Sister Veronica vs the Housing Department

Call the Midwife was first aired by the BBC in 2012 and is now into its thirteenth series. The narrative arc of each episode may be predictable, but the female-centred storylines remain compelling and something of a rarity. Not to mention the bicycles used for home visits.  Set in East London’s Poplar district, the programme is as much about place as about people. Often, it’s the living conditions of expectant mothers that cause or exacerbate problems with pregnancy, birth or aftercare. The parallels with contemporary manifestations of Beveridge’s giant evils are clearly implied, but so are the community-based solutions.

There’s no hiding from the message of episode 2 of series 13, set in the late 1960s. A mould-ridden council flat leads to the hospitalisation of one child and renders home-birth for another out of the question. Multiple complaints to the council have achieved precisely nothing. Pregnant cleaner Edna, who doesn’t feel sufficiently “deserving” of the benefits to which she is entitled, is instructed by the Housing Department to paint over the black spores. Which have spread to her toddler’s mattress. Midwife Sister Veronica tries to alert the local chief medical officer but has yet to get past administrative gatekeeping.

It’s 2024 in real life, and amendments made to the Social Housing Regulation Bill (enacted July 2023) require social landlords to address reported health hazards within specified timeframes. There is additional guidance for councils on their duty to review conditions in the private rented sector. The law is expected to come into force this year, although, shockingly, it has been reported that accommodation for asylum seekers will be exempt. It’s been named Awaab’s Law after a two year old from Rochdale who died in directly comparable circumstances to those depicted in the television series. Meanwhile, England’s Housing Ombudsman has been driven to call for an independent royal commission and the re-establishment of “housing policy as a health intervention”. He talks about a system in crisis due to multiple poor policy decisions and an incoherent spending strategy together hampering councils’ capacity to act.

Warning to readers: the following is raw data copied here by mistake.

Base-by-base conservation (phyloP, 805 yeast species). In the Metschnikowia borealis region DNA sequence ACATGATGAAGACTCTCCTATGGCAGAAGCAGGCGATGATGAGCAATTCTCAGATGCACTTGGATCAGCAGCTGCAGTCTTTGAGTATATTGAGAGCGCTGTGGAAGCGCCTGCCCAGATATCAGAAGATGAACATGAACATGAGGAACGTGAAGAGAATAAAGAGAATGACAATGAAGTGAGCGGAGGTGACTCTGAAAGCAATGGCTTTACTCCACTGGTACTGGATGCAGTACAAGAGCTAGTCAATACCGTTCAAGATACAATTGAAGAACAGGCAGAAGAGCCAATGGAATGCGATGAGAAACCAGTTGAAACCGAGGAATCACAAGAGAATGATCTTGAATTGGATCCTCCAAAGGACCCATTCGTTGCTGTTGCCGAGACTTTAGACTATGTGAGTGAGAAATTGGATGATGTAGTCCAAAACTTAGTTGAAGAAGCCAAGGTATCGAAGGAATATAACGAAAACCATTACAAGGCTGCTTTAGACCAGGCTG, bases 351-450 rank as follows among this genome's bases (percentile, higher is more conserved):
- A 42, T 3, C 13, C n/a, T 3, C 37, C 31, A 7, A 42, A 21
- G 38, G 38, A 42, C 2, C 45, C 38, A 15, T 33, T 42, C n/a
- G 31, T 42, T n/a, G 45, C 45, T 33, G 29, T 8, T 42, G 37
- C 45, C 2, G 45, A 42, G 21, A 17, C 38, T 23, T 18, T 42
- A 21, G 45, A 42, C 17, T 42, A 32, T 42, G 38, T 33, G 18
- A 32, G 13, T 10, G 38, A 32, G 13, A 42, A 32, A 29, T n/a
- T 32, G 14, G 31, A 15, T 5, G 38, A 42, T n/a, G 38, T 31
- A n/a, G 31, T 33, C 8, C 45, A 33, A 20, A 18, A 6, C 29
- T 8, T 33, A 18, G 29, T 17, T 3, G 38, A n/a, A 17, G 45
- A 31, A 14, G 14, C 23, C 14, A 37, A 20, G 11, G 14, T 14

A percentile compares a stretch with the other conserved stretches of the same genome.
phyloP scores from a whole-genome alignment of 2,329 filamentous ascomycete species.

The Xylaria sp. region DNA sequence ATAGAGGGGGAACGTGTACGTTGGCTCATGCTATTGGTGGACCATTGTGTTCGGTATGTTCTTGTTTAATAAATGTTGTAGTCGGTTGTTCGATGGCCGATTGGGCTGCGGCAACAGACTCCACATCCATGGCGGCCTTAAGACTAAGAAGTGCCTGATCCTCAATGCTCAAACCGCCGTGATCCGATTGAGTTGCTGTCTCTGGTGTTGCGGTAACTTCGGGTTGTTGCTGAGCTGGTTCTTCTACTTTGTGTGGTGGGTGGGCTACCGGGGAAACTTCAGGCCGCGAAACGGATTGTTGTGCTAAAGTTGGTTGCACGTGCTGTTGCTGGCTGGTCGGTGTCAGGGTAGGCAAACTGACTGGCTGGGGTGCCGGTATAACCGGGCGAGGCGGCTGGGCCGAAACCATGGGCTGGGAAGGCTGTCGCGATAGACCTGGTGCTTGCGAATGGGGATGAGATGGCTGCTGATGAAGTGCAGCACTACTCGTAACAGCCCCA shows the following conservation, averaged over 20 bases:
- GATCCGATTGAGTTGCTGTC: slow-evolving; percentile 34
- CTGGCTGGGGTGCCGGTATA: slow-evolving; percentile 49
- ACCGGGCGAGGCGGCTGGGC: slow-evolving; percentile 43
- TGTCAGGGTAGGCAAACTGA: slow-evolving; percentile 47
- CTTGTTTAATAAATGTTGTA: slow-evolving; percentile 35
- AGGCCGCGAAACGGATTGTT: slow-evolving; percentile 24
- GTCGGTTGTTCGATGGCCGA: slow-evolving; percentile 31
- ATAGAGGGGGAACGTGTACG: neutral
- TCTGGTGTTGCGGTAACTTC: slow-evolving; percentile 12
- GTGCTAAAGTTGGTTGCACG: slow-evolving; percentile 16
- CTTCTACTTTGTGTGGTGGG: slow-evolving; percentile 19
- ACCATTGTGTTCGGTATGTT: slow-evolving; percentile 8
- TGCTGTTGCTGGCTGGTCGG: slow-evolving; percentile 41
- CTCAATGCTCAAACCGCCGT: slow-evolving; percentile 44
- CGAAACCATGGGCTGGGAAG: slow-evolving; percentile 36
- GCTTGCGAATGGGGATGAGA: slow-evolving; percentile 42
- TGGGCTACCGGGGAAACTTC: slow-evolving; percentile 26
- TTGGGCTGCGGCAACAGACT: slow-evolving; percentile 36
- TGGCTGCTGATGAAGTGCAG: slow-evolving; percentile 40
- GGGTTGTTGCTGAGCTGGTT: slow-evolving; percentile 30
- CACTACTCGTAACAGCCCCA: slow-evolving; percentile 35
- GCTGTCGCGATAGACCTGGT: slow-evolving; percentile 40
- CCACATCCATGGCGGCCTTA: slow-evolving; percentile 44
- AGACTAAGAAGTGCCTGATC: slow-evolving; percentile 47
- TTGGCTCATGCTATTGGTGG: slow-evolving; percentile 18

So what else can we take from Call the Midwife beyond nostalgia and the promise of a brand new Barbican Estate flat for two of the, albeit more affluent, characters? First, it’s made clear that social networks – family, friends, neighbours – are an essential ingredient for wellbeing as well as raising the alarm and acting as advocates when things go wrong. Second, community-based services and primary care are best placed to respond to a person’s needs, based on local knowledge and insight gained from long-term relationships with an individual and the neighbourhood in which they live. Third, health is overwhelmingly determined by social and environmental factors – of which housing is probably the most fundamental. Fourth, an approach to health which integrates all of the above is most likely to succeed.

With this in mind, I am looking forward to the next event of the Health and Housing Impact Network I jointly run with Hannah Gibbs from Future of London (funded by progressive health charity Impact on Urban Health). On 7th February, we will be hearing about successful work from around the country, involving the NHS, local authority and community partners collaborating in different ways to mainstream housing, health and care integration at all levels. There is some excellent practice out there. We should celebrate it, and demand the same for everyone, everywhere.

You can read more about the event and register here.

Photograph courtesy of Walsall Housing Group.